One day at school in the early 1990s, Shane McCrae watched a TV movie about teen suicide. The first half was all exactly what you would have expected: cheesy platitudes, heroic teachers and feathery haircuts.
Then, a character quoted the poetry of Sylvia Plath.
“I don't want to be hyperbolic, but it did feel like a kind of an electric shock,” McCrae remembers. “I had never heard anything like it. I never had a feeling like that.”
That day, he wrote eight poems at school. Then he took the bus home and wrote some more. From there, McCrae dived deeper into Plath’s life, checking out a book of her poems from the library and never returning it.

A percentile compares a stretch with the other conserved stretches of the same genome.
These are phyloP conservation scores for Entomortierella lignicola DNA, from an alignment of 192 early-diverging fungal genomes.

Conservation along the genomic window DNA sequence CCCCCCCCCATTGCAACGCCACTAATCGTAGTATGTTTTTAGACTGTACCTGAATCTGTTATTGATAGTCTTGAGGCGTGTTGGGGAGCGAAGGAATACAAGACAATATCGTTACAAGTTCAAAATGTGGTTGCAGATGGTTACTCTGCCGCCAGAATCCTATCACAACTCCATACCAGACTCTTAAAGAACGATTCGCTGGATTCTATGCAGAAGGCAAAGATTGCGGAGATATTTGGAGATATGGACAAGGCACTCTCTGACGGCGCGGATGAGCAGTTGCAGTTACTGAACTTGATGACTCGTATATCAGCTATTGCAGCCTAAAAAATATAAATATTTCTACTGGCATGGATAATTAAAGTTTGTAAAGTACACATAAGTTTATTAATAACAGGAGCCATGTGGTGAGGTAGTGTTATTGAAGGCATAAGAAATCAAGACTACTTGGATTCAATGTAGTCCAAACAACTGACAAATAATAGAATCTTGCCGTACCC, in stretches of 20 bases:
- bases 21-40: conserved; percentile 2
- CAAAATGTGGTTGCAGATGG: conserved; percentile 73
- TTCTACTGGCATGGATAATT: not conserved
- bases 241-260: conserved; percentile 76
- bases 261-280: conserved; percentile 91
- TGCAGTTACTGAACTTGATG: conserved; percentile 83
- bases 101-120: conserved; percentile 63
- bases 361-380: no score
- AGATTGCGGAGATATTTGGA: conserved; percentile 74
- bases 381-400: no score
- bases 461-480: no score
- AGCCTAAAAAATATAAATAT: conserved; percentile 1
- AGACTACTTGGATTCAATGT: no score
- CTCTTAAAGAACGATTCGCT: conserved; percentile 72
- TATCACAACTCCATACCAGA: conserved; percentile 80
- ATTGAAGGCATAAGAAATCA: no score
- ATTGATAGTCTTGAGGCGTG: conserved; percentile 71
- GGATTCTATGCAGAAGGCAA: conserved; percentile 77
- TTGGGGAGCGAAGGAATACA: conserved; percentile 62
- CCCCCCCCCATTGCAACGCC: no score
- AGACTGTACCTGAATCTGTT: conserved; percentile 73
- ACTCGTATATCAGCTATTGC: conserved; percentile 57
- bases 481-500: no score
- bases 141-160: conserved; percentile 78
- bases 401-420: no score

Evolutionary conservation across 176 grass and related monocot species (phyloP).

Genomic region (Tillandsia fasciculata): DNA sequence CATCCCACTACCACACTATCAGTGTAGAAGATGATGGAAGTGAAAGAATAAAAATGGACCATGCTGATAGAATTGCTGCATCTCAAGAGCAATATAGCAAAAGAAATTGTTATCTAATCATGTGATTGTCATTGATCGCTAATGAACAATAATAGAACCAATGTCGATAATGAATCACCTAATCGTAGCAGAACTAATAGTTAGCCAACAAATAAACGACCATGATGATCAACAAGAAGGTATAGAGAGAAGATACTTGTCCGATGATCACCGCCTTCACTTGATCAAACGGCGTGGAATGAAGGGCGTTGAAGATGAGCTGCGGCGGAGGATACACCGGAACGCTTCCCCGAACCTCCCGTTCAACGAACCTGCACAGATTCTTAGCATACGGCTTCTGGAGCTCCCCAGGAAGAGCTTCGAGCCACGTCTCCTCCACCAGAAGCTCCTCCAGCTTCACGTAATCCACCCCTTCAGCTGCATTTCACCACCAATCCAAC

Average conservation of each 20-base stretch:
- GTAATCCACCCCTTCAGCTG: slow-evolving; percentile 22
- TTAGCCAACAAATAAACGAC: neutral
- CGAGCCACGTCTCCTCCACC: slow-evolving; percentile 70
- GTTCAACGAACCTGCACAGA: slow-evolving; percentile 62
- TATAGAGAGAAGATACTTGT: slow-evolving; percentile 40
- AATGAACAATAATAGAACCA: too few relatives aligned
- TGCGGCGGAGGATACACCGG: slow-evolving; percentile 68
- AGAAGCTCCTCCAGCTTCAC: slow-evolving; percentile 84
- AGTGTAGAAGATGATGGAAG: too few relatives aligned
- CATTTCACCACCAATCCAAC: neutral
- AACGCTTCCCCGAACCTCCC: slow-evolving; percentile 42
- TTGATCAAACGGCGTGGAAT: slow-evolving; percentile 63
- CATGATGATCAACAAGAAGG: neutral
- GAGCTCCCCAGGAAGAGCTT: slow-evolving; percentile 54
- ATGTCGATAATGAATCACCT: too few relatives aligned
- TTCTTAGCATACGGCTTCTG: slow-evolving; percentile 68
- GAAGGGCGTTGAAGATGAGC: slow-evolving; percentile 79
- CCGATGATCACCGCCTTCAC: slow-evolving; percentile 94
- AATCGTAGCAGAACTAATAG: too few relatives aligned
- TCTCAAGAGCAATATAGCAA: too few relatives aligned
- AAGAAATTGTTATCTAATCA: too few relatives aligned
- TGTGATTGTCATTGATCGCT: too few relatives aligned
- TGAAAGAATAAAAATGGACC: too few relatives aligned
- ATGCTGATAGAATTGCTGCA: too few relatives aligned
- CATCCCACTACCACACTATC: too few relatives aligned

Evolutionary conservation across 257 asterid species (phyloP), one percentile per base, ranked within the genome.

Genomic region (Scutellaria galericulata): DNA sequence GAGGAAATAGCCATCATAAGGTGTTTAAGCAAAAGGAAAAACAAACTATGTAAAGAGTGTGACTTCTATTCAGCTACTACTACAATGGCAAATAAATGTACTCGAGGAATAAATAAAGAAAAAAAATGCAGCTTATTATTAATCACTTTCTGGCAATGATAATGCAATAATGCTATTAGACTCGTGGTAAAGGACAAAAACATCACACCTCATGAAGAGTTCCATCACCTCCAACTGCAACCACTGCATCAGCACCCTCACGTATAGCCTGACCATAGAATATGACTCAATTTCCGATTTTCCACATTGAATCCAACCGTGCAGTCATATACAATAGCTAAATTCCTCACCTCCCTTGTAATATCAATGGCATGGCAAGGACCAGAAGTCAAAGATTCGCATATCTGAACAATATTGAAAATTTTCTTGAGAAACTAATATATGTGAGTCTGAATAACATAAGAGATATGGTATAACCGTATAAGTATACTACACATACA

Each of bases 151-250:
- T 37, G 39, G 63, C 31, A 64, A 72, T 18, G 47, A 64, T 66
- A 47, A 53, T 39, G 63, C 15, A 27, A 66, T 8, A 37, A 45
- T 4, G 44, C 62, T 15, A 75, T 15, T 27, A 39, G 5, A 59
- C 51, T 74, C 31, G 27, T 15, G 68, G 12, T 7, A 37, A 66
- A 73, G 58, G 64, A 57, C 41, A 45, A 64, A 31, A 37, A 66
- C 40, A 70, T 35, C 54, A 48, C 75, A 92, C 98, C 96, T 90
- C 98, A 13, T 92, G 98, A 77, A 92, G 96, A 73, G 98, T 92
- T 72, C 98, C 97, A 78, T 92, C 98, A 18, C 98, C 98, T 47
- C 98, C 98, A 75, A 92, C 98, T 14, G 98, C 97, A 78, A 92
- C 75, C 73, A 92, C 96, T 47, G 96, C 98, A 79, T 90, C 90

Today, McCrae is a professional poet. And even though Plath is no longer his “central poet,” she remains his emotional and creative bedrock. We talked to McCrae to learn how a long-dead, white, East Coast writer known for her tragic suicide gave purpose and uplift to a young black teenager living in suburban Oregon.
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